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Repeated exposure to certain contrast mediums may increase patients risk for deadly reaction

Repeated exposure to certain contrast mediums may
Photo: Repeated exposure to certain contrast mediums may
Recent cases of toxic epidermal necrolysis (TEN) have been linked to patients’ reaction to contrast media during imaging procedures, prompting medical experts to urge care and monitoring of all patients undergoing imaging that requires use of both ionic and non-ionic contrast mediums (CM), according to an article recently published in the Medical Journal of Australia.

Lead author Theresa Ly, MB BS, MIPH, with the Concord Repatriation General Hospital in Sydney, and fellow researchers drew attention to a recent case involving a 44-year old woman who presented at a local emergency department who had been suffering from rash, fever, malaise and mucosal ulceration over a three-day period.

The patient was diagnosed with TEN based on bullae and desquamation over more than 80 percent of her body, positive Nikolsky sign, fever, tachycardia and mild hypotension. Her liver function tests were also abnormal. The patient was transferred to the burns unit for treatment and it was found that besides routine medication she had taken for years, her only other exposure to other medication was the CM iopamidol when she underwent a computed tomography (CT) neck scan four weeks before her symptoms began.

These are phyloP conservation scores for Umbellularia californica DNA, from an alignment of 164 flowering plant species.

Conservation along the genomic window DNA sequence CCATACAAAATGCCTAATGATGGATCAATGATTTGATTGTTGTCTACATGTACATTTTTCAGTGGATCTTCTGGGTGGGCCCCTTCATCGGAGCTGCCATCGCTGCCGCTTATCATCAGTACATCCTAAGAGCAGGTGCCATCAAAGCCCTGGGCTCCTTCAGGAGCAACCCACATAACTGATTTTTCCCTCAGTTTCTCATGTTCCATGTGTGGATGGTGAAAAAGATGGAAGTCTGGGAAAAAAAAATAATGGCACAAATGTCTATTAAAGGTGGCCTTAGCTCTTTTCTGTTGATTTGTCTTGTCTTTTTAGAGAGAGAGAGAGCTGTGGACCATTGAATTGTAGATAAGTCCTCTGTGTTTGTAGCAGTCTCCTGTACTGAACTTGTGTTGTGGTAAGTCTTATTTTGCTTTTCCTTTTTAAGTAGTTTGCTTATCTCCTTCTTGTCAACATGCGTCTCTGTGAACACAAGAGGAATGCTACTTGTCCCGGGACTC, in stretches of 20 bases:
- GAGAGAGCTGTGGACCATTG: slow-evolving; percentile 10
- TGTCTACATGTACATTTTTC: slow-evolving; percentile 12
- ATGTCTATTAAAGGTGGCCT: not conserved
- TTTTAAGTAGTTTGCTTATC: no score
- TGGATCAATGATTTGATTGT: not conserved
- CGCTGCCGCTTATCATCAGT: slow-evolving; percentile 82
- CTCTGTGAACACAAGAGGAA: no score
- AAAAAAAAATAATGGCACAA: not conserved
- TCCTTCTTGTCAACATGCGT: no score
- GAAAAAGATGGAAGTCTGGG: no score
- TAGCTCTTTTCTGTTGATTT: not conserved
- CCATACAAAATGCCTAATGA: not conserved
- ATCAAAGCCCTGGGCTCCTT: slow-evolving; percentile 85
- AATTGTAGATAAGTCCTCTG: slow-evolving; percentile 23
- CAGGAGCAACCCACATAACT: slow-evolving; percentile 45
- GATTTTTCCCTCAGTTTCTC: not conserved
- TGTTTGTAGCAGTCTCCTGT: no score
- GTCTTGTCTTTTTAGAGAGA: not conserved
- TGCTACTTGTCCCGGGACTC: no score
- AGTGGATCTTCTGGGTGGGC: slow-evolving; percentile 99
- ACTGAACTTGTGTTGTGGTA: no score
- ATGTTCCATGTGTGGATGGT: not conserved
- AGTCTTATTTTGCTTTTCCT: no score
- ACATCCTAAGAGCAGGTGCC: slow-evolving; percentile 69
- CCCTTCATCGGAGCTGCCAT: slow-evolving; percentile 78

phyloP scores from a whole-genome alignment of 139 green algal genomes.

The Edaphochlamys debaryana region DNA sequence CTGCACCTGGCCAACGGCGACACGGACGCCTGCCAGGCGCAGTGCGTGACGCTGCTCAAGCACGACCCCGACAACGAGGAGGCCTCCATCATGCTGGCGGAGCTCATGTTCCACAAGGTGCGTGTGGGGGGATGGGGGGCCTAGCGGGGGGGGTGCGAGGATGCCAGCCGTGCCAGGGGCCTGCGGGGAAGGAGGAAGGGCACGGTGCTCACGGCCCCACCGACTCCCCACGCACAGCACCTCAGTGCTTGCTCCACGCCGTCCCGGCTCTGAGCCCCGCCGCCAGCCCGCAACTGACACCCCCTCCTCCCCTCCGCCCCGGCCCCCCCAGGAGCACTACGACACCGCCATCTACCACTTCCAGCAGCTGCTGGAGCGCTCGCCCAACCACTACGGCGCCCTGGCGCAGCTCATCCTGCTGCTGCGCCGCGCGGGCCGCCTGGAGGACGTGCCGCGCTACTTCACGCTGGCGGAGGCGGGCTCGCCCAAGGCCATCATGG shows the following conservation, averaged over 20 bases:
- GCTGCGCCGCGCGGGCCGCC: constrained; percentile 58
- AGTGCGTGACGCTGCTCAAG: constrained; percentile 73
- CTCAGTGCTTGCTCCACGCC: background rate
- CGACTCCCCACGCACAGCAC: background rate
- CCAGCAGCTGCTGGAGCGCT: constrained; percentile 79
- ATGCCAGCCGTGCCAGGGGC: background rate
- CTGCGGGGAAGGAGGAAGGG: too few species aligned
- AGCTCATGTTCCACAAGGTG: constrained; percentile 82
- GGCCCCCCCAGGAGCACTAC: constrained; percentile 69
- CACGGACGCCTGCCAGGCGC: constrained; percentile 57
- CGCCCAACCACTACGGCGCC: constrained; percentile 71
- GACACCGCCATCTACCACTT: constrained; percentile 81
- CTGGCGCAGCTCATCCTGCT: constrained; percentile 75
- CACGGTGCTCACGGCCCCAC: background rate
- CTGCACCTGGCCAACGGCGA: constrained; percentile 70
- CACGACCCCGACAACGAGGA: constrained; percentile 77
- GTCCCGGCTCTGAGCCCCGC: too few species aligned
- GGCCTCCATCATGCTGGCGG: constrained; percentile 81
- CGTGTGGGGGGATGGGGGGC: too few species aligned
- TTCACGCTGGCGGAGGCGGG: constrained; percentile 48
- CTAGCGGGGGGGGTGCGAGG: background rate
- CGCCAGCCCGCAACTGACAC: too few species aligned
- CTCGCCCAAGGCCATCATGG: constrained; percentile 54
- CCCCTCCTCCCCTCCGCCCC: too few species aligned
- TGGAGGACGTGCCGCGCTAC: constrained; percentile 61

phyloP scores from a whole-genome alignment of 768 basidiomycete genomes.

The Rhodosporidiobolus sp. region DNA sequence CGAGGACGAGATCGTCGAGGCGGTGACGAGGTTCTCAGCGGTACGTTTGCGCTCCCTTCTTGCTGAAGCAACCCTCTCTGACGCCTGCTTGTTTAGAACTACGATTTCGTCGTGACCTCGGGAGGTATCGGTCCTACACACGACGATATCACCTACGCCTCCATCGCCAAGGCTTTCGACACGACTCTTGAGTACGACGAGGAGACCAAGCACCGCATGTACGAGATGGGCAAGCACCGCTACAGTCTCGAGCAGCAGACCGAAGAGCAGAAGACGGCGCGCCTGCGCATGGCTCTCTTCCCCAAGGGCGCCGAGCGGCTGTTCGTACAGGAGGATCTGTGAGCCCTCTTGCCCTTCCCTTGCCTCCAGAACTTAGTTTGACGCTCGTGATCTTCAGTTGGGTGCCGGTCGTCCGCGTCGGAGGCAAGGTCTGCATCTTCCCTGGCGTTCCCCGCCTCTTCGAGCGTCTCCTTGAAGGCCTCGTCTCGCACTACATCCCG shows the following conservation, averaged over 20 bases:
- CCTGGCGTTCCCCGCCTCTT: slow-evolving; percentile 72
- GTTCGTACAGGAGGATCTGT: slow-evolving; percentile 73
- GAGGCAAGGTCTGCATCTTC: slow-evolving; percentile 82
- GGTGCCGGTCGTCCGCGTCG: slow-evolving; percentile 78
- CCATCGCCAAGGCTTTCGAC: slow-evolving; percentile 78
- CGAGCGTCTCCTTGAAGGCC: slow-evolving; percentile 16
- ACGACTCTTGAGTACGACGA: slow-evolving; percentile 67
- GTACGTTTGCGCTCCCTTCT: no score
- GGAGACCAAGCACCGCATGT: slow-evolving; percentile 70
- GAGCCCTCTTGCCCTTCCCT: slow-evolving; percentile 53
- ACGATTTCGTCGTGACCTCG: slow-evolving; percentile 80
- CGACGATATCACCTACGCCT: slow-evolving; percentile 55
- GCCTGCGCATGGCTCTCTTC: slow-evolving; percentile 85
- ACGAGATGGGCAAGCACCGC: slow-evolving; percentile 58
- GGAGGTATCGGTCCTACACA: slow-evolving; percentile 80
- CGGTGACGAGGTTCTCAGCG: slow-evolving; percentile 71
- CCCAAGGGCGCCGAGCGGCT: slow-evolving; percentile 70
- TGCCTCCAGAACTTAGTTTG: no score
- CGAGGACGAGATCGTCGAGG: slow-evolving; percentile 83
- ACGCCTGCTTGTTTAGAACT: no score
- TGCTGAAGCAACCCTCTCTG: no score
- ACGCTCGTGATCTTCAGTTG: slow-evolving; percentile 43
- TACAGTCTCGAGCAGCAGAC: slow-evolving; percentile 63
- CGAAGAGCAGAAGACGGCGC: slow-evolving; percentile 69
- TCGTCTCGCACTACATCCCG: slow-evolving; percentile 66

Toxic epidermal necrolysis is a severe systemic condition associated with cutaneous sloughing of up to 100 percent of body surface area. The condition, also known as Lyell syndrome is rare—two cares per million annually.

“If not treated and managed promptly, the consequences can be fatal; patients are vulnerable to infections and sepsis leading to death. The mortality associated with TEN is high, at 30 to 40 percent,” Ly and team wrote.

In 80 percent of cases, TEN is attributed to medication and commonly occurs one to three weeks after the therapy has begun.

“The dermatological reactions caused by CM can be classified as early or late reactions. Early reactions occur soon after injection of the contrast medium, and late reactions occur within a week. The incidence of late adverse reactions is 2 percent,” the authors wrote.

The authors noted that several TEN cases have been caused by CM and have commonly involved repeated exposure or sensitization to the CM in cardiac catheter laboratory—TEN occurs with subsequent exposures to the mediums.

“It is important to be aware of the risk of CM and to think twice about the necessity of CM in imaging. Although rare, life-threatening adverse effects such as TEN should lead to reconsideration of contrast dyes, as patients may suffer unnecessarily or lose their lives,” Ly and colleagues concluded.


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